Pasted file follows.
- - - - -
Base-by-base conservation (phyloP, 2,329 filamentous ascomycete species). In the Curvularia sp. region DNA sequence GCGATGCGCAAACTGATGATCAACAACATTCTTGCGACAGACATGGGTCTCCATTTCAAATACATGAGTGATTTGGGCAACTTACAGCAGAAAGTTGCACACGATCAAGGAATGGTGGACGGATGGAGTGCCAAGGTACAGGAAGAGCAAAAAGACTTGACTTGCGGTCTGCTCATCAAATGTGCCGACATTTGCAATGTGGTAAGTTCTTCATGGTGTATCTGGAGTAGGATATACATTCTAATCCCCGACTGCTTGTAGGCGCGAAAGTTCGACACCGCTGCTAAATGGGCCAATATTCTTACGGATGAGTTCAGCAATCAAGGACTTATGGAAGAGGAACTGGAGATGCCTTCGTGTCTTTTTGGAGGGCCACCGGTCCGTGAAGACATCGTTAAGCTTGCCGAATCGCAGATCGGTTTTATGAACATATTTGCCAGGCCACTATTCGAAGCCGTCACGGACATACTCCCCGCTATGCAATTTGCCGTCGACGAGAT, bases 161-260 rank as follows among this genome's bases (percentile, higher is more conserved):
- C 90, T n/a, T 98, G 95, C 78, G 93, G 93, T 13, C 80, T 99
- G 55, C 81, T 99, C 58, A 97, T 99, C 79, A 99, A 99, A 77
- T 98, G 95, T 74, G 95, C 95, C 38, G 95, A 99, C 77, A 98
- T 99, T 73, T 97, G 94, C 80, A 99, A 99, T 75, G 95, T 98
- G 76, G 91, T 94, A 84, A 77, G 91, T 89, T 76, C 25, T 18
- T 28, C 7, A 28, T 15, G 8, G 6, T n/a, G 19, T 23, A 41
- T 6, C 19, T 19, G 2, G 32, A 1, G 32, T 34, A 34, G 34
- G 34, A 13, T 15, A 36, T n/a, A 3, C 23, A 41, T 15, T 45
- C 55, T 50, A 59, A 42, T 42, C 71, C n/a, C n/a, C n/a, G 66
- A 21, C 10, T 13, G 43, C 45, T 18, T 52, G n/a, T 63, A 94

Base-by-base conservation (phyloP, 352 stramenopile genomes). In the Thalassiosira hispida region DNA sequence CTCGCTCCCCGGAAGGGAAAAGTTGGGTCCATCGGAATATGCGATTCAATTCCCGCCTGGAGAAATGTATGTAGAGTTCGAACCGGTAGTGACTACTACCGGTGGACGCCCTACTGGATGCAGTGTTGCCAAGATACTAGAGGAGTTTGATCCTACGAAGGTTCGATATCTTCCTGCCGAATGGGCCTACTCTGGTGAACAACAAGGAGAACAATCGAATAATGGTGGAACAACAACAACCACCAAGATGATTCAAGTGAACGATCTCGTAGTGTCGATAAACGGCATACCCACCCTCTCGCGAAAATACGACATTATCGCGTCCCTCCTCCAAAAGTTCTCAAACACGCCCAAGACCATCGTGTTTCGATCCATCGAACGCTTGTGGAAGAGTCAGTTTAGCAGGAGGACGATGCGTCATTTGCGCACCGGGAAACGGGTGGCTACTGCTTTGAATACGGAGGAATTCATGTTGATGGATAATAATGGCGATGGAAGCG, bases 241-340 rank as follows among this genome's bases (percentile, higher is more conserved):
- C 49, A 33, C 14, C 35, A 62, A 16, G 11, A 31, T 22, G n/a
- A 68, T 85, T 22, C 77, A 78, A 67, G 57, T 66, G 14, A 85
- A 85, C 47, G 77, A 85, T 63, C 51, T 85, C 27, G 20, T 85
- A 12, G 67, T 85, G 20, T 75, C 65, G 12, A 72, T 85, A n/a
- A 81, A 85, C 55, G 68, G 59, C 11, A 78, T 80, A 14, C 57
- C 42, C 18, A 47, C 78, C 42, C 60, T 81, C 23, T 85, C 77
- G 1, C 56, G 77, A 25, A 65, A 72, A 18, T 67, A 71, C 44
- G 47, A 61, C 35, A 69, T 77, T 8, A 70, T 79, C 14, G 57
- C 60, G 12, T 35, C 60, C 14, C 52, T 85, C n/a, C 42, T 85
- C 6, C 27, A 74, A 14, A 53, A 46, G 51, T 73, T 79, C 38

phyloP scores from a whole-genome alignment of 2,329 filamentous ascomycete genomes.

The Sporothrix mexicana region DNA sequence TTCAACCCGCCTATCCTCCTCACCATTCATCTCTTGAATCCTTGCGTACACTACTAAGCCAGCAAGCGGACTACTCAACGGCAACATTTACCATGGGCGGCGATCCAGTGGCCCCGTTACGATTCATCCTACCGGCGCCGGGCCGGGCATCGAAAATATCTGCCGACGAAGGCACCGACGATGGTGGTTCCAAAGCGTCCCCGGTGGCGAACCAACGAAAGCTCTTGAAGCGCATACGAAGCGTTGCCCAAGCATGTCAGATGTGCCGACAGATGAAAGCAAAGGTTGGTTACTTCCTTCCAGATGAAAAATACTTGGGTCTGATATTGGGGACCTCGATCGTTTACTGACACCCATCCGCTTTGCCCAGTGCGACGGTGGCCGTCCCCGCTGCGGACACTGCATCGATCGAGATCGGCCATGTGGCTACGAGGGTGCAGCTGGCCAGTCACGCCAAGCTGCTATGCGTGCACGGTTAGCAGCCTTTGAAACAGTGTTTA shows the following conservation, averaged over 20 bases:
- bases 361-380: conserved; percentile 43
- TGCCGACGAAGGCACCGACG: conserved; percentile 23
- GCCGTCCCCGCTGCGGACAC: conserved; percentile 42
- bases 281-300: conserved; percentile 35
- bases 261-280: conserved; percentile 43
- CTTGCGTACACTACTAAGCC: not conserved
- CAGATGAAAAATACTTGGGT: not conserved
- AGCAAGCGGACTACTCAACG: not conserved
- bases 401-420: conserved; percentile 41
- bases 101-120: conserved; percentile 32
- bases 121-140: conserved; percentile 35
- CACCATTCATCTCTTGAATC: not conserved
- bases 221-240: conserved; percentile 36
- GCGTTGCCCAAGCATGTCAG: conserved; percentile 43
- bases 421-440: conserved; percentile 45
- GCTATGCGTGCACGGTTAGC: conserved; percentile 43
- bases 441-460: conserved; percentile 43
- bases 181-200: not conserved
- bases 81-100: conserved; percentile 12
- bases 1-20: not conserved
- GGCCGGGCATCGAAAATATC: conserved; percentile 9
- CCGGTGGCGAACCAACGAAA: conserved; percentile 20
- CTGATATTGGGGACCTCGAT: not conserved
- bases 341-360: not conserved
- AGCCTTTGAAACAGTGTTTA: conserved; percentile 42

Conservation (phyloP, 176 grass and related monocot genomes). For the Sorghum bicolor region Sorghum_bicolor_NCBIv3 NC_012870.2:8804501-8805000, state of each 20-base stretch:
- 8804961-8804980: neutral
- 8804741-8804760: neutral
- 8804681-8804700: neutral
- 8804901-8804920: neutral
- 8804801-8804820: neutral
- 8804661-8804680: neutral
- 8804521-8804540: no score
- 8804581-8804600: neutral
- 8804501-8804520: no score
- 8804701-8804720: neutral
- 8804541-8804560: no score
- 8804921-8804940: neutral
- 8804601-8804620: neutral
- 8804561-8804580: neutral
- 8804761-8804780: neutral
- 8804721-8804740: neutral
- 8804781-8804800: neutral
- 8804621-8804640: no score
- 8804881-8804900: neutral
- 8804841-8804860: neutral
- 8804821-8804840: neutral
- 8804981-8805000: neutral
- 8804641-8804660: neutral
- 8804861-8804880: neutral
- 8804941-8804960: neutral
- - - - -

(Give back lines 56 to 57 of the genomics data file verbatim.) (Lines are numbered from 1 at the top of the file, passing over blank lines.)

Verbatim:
- 8804661-8804680: neutral
- 8804521-8804540: no score